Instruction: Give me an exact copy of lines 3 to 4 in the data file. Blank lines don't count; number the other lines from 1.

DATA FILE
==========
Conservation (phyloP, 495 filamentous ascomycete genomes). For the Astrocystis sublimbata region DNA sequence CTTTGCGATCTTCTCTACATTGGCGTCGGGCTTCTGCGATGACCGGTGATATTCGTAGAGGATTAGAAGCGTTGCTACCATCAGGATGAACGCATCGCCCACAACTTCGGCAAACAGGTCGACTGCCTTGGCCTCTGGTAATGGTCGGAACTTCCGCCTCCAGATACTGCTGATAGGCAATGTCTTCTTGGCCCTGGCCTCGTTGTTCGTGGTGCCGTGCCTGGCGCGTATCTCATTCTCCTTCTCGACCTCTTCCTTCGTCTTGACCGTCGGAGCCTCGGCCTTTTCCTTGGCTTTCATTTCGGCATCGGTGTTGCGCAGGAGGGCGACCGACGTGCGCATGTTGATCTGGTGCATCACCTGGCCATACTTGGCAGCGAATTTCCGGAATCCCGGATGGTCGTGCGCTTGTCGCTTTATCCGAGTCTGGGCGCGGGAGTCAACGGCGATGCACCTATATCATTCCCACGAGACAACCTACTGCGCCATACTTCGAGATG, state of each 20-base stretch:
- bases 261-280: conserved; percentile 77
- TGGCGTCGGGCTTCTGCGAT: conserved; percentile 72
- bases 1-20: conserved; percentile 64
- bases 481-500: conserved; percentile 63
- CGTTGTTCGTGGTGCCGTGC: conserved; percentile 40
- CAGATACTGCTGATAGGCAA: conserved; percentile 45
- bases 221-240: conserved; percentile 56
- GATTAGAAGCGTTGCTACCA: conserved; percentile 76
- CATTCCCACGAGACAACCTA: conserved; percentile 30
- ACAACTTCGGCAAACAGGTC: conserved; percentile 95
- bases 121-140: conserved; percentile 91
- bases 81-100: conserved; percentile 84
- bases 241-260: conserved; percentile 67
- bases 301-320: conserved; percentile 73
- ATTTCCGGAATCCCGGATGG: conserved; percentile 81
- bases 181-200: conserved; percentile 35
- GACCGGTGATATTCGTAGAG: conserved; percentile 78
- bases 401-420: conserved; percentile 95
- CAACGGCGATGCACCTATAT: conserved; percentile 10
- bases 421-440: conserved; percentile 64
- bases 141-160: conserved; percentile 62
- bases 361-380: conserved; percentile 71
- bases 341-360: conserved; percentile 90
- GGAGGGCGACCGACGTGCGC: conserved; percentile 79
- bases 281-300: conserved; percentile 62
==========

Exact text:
- TGGCGTCGGGCTTCTGCGAT: conserved; percentile 72
- bases 1-20: conserved; percentile 64